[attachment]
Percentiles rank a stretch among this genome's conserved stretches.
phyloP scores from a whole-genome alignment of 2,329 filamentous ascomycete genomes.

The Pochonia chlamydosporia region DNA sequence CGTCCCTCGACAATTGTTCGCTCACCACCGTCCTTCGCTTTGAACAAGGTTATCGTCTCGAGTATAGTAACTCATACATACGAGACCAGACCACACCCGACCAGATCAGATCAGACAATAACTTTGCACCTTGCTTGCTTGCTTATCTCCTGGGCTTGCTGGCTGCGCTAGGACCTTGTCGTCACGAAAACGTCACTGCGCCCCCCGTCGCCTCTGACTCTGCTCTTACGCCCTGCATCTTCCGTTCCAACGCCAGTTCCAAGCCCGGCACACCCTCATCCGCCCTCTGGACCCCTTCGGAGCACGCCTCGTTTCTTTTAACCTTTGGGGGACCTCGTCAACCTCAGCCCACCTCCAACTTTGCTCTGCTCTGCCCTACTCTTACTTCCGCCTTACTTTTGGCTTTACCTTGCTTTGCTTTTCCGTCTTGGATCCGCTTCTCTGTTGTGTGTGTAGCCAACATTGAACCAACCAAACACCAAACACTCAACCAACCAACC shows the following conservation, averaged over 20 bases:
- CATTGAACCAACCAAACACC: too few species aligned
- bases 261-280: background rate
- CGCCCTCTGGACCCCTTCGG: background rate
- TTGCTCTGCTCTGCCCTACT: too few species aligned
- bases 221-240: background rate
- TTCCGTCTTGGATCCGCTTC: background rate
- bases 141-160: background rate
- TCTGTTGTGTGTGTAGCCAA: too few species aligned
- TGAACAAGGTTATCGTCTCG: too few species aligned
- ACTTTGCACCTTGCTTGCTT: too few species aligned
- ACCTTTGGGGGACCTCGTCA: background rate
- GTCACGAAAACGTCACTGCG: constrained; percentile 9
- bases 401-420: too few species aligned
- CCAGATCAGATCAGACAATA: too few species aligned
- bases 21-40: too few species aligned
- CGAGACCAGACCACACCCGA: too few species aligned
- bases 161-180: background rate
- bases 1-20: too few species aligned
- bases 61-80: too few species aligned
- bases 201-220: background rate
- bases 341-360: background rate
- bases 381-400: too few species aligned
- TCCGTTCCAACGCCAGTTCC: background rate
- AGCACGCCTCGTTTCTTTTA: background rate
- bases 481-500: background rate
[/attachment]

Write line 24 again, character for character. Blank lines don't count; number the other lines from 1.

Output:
- bases 341-360: background rate